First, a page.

Lately I’m enamored with Annie Oakley. She was born exactly one hundred years before me. Annie Leibovitz wrote and photographed this book called Pilgrimage that at first glance has these somewhat plain photos, but then writing is incredible and brings the photos alive. One of images is the card she used to shoot at, and the size was amazingly small. She could split a card when it was turned on edge with a rifle from 22 feet. She has been called the first woman superstar. This got me thinking about marksmanship, which I identify with. Sometimes I feel a bit out of step with contemporary art because of this but it goes to my core.

    Has your work repairing string instruments, influenced your sculpture?

    Well, for one thing, I’ve learned how materials act over three hundred years and so my sensitivity to choosing how I’m going to construct my sculpture is affected. Of course, sometimes there is failure between materials, and it works, so a failure, isn’t always a failure. Being familiar with constructing a violin has given me the ability to transfer this knowledge to aspects of building my sculpture. Both Dear Mr. Fantasy and My Distant Cloud are framed using violin rib cage construction methods.

    2014 contemporary art by Sharon Que at Re:View Contemporary Gallery in Detroit, Michigan

    Dear Mr. Fantasy. Sharon Que. 2014. Acrylic and Wood. Photo by Eric Wheeler.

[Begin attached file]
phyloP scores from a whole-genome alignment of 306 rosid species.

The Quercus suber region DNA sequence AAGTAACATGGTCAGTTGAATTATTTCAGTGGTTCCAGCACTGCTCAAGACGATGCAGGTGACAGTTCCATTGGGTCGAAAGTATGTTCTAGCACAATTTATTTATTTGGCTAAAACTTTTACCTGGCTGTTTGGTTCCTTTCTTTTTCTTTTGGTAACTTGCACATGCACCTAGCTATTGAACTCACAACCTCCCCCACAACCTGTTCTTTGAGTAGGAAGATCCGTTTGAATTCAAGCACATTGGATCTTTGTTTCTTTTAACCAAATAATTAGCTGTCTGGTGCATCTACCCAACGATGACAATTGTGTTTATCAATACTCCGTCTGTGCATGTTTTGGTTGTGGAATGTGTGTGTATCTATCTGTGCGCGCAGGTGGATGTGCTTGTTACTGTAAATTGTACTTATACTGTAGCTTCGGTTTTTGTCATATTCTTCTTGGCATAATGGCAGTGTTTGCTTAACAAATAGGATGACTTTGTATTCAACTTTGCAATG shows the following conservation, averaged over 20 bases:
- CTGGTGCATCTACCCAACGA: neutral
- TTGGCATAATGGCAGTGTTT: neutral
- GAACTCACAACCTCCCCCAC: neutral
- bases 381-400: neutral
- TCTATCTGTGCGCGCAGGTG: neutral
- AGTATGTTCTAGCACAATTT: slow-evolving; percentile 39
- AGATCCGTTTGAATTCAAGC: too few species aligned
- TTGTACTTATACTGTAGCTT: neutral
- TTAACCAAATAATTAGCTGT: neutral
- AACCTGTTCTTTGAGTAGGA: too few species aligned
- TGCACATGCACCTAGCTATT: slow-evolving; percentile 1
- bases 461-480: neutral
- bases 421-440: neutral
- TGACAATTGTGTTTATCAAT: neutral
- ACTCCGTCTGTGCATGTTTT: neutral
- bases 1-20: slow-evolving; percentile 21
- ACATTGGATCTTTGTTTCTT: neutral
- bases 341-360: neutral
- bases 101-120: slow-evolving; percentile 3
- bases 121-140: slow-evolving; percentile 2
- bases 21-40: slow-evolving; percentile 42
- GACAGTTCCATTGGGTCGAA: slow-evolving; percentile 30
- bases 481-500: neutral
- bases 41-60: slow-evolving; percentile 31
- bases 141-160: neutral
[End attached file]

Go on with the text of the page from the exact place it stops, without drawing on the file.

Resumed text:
If I can ask you about this new piece, My Distant Cloud, could you give me the evolution, or inspiration for the work?

    That is a long story. I was working simultaneously with magnetic sand from Lake Michigan and a two dimensional image of the field of force around a magnet. In retrospect it seems obvious to put the two together but the obvious sometimes evades me. This is the first sculpture I have produced using a laser cutter and a huge thank you goes to Bob Stack at Maker Works. So much about this piece was a discovery for me and the process unfolded as I made it.

    My Distant Cloud seems like a departure for you?

    My Distant Cloud, came from discovering properties of magnetism in sand and wanting to take it a step beyond addictively playing with it. The final form it took is somewhat figurative, which could seem like a departure for me. The title comes from Stevie Wonder’s lyrics. The shape comes from the H-field, which describes magnetic field strength. The image seems to be pretty accessible. People understand the image. Yet if you try and recreate it mathematically it becomes extremely difficult. Go a step further and ask your self does magnetism have anything to do with gravity and tides? I thought maybe I should know this but was relieved to find out even scientists do not fully understand this. To tell the truth, nothing about my sculpture seems like a departure, it is ongoing learning connected in some way.

    Do you know where your work is going?

    It is not unusual for elements in my sculpture to be mistaken for found objects. Most of what you see in this exhibition I have constructed. I just keep investigating, and working, no future plans, anything could happen. I’m most happy when I’m at my workbench listening to music.

    Birch bark artwork in a frame by Sharon Que

    Discretion. Sharon Que. 2014. Birch Bark. Photo by Eric Wheeler.

    Ether at Re:View Contemporary Gallery runs January 25 through March 1, 2014.


    Ron Scott is a pseudonym for a writer based in the Detroit area.  View more articles by Ron Scott.


    • Q_tips

      Nicely written article, thoughtful interview and excellent photographic examples of Que’s work which is impressive.